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Problem for me is I'm at least 5 hrs. North of you. I wish we had those suppliers up here. We have to either buy or compost by the bag or make our own. Soil amendments are expensive up here. I would love a truckload of compost but it would cost me $70 in gas just to drive there. What do they get for a truck load in Knox? Do you know how aged the compost is?
 
steve bossie
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Sean Banks wrote:I have composted fish and its turns out just fine. Once the pile gets hot they disappear within a couple of days. I have also done this with roadkill deer, foxes, birds, squirrels, and rabbits. There is no smell whatsoever and i never had a issue with critters. With fish you could also make homemade fish emulsion or just do it the indian way and bury it in holes during planting time.
would rather compost them instead of making emulsion. emulsion stinks! compost is easier to handle and store than raw fish also. it may take some tweaking to get right but I'm betting it will make a great compost! do you turn your pile or just let it do its thing?
 
Sean Banks
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with fish and smaller animals I usually let the pile "cook" for a month then turn it every other day after that until its cold and the materials are unrecognizable. Make sure your pile is large enough....mine are about 5 feet high and 5 feet wide.
 
Travis Johnson
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I don't know what they get for a truckload but I do know it is a year old.

I would think if you talked to the local potato farmers you could get their rotted potatoes by the truck full. That would make for some really good compost as well!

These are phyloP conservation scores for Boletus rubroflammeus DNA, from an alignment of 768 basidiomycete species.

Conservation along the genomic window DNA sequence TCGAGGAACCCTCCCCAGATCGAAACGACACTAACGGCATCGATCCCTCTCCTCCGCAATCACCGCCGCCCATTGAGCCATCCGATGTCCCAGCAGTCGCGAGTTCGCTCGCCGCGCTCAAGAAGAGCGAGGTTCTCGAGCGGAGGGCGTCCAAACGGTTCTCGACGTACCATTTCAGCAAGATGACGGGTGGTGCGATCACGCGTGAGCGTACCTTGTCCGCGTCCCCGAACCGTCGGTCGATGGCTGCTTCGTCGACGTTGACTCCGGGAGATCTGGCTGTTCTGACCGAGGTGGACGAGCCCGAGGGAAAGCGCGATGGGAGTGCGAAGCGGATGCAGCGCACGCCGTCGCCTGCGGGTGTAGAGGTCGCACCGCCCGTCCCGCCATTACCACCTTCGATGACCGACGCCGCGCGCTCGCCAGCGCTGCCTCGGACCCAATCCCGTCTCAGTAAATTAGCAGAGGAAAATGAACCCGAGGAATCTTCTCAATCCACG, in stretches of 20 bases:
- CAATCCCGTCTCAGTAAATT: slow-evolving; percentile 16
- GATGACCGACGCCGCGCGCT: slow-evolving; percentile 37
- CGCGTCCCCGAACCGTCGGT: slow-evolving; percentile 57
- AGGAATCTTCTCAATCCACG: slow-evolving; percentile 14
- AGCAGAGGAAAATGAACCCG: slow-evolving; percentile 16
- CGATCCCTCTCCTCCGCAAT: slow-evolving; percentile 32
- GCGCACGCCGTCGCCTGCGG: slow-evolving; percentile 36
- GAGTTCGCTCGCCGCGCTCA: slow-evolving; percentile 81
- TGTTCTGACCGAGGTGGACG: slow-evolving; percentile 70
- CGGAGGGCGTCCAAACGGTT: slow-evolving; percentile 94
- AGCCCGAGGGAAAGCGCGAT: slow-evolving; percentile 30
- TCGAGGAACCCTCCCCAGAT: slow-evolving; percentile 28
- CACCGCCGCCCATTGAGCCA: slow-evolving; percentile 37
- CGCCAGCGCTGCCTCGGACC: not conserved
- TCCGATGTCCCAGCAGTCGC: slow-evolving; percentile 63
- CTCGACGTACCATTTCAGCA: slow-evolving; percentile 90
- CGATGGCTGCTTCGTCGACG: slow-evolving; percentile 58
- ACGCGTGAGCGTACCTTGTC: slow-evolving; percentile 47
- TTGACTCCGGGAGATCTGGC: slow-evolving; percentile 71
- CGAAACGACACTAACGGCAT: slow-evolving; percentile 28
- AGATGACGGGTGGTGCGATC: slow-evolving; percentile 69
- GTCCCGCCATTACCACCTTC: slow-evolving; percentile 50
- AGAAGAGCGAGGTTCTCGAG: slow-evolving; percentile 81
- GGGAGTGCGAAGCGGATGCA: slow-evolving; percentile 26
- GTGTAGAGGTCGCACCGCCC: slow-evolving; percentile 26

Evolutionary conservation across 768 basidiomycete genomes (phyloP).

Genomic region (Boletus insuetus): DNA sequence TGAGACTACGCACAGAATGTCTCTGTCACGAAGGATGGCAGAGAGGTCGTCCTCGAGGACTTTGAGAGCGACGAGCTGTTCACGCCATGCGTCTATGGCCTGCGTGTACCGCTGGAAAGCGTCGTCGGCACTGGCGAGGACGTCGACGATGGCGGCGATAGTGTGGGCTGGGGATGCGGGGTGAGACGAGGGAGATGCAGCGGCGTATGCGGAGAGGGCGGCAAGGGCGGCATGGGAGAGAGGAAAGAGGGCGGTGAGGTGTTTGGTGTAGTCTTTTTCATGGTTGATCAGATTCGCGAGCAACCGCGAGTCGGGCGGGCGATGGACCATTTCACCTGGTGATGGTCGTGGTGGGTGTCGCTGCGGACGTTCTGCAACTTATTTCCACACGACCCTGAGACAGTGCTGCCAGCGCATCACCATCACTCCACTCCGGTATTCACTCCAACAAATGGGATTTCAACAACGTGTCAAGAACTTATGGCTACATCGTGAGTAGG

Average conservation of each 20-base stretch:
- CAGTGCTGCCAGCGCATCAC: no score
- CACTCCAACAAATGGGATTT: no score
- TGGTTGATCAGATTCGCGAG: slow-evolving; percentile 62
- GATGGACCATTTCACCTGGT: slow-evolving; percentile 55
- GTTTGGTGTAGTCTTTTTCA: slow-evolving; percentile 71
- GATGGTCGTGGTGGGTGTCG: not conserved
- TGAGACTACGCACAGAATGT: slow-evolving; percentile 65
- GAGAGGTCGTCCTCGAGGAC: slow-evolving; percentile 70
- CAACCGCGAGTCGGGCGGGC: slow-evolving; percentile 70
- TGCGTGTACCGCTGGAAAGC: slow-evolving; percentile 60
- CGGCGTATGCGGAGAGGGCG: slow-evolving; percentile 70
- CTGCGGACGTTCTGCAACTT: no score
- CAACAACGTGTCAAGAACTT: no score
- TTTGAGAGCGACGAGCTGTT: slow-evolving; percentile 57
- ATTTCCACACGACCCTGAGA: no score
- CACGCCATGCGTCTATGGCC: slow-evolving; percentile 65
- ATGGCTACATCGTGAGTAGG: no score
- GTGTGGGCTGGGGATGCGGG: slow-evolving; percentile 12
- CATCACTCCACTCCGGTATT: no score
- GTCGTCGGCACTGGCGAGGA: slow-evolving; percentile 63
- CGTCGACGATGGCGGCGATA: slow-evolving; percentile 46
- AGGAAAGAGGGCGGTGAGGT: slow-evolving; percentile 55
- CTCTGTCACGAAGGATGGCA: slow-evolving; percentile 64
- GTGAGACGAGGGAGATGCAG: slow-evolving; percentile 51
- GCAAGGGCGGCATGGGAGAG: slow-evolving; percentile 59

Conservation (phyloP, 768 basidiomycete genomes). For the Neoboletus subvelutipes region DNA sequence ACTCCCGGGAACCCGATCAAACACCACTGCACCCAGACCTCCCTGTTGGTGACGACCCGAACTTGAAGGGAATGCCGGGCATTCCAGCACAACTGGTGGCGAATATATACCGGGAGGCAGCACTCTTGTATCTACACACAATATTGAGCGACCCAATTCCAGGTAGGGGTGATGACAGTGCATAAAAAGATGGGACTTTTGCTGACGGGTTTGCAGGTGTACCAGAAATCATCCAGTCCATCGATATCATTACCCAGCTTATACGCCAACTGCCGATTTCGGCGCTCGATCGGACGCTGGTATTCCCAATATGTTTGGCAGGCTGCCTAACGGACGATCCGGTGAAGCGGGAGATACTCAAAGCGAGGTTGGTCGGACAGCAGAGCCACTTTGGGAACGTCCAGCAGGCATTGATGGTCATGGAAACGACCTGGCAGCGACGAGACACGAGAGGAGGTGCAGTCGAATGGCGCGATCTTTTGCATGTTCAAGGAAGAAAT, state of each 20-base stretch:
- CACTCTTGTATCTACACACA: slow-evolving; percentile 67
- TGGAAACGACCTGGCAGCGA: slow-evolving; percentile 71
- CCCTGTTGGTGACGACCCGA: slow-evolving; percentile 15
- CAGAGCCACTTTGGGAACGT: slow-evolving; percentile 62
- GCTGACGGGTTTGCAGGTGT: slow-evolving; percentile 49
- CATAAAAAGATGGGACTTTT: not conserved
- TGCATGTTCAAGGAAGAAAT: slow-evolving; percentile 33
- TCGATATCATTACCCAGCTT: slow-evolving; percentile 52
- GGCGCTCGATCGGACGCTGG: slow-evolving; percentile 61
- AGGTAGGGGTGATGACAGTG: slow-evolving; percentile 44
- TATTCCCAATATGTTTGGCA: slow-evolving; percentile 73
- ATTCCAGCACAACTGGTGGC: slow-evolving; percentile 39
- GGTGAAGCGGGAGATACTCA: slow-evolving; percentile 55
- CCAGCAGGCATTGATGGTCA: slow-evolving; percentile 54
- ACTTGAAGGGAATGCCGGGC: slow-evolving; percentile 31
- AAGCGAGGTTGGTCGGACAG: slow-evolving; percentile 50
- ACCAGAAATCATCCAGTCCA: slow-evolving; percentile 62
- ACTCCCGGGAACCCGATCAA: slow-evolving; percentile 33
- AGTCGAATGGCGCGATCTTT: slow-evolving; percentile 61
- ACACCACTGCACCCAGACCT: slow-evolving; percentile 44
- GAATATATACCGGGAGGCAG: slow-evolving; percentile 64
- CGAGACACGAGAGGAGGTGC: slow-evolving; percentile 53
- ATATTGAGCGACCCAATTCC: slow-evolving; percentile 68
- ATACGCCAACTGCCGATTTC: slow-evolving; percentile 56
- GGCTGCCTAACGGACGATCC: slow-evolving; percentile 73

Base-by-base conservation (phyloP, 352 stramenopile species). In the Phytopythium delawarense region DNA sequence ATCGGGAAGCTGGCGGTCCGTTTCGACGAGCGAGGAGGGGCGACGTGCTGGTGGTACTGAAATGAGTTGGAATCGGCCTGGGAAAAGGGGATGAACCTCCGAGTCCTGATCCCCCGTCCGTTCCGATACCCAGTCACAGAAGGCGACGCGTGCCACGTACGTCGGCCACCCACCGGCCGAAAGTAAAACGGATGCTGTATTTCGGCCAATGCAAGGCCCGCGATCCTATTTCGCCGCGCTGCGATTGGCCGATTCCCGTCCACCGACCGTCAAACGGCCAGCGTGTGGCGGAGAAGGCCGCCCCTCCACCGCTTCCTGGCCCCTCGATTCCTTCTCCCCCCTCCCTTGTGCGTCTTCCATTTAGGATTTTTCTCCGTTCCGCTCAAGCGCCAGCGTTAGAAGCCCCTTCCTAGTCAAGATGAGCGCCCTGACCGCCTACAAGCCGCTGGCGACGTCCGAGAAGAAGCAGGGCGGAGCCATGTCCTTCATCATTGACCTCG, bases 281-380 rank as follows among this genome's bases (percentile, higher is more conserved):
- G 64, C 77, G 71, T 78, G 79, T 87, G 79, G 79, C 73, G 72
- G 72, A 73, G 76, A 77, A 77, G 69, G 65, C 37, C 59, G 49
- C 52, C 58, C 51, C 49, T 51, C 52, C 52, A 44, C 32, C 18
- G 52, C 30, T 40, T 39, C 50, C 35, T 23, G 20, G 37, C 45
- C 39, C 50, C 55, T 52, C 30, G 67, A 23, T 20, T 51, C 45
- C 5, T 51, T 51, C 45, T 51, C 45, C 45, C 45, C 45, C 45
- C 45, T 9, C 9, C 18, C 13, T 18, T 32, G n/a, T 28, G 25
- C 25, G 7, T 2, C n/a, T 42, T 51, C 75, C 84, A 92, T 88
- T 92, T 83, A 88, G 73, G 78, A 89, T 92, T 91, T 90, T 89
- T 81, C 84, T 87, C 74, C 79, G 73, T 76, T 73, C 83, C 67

Roberta Wilkinson
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I agree that this should work fine, with a little tweaking to get your technique down. I would try to find wood that's closer to dust than chips if you want it to break down fast, or maybe try something else like old straw or hay.

When we lose a chicken to disease we just shove it in the middle of a compost pile and pretty much never see it again. Sometimes a single bone will turn up, but fish bones are so soft and fine that I think they'll disappear without a trace.
 
steve bossie
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i agree roberta! I'm going to give it a few months then hit it w/ the rototiller. should break down fast once the air hits it!
 
steve bossie
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Travis Johnson wrote:I don't know what they get for a truckload but I do know it is a year old.

I would think if you talked to the local potato farmers you could get their rotted potatoes by the truck full. That would make for some really good compost as well!
I'm going to have to look into that. they do dump a lot of spoiled potatoes.
 
steve bossie
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farmers up here use aged sewage sludge in their fields . very nitrogen rich. they use it sparingly tho. but i don't feel comfortable using that around food crops even tho. its mostly dead protozoa.
 
Dan Boone
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In another thread (http://www.permies.com/t/49147/composting/Fish-Emulsion-ve-share-experience) I wrote: